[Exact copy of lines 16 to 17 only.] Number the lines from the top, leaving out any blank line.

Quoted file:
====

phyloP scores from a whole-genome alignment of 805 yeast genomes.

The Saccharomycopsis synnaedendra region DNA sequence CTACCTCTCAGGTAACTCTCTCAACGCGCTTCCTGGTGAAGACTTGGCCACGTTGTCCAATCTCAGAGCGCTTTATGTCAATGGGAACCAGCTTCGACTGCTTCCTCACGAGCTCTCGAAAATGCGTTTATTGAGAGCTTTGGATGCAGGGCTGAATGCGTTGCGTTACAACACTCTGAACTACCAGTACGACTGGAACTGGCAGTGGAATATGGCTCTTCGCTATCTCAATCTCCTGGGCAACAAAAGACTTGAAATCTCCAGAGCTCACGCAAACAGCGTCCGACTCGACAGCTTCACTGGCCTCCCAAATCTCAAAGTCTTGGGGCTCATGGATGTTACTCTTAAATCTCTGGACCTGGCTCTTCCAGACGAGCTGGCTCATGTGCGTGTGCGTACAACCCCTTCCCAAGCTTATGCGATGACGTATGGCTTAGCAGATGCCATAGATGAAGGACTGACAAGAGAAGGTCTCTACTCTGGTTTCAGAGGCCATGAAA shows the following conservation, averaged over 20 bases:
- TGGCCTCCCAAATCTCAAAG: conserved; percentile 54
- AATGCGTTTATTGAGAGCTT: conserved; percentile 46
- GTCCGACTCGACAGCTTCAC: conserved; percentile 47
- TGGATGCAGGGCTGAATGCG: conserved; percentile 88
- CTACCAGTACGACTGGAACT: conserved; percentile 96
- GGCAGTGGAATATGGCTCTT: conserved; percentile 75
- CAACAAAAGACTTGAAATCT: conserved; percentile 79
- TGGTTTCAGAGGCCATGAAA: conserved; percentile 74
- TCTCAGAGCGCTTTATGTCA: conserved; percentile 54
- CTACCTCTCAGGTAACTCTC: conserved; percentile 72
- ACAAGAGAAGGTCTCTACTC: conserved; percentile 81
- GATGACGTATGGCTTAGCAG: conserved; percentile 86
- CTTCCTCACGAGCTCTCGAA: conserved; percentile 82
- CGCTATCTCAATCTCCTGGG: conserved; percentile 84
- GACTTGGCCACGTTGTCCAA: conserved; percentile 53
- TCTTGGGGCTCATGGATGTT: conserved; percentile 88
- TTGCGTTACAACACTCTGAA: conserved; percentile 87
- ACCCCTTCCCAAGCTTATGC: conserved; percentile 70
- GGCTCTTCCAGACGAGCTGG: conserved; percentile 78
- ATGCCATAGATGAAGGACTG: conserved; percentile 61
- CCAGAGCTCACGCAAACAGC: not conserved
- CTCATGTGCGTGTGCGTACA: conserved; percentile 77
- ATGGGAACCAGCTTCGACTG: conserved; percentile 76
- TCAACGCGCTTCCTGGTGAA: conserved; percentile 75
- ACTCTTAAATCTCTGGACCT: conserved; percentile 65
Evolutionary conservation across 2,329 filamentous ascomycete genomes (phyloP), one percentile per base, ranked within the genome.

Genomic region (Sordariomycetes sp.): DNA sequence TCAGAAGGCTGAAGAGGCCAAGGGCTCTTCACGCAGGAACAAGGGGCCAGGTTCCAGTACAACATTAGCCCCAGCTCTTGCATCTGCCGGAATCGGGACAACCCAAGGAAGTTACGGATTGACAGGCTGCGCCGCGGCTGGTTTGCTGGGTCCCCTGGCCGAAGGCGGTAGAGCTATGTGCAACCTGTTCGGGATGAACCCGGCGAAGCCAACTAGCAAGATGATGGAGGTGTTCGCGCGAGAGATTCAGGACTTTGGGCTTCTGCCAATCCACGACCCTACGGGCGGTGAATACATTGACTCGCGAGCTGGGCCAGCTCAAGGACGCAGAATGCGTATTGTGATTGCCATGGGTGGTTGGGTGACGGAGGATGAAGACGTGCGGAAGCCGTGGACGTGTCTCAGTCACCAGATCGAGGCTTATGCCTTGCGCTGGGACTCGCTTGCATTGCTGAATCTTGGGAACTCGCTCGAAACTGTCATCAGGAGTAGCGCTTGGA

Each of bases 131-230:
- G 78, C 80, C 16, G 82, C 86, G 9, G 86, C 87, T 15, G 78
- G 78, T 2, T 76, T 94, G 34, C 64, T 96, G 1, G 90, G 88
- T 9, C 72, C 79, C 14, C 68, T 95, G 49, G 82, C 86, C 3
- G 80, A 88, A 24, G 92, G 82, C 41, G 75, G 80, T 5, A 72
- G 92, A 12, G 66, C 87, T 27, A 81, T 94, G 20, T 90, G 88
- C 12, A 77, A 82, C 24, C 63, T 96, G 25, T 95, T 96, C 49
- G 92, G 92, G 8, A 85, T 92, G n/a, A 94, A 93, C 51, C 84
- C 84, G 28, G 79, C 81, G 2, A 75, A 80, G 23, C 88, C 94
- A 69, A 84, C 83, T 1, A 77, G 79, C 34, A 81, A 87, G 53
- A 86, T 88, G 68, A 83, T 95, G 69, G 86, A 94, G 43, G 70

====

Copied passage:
- CGCTATCTCAATCTCCTGGG: conserved; percentile 84
- GACTTGGCCACGTTGTCCAA: conserved; percentile 53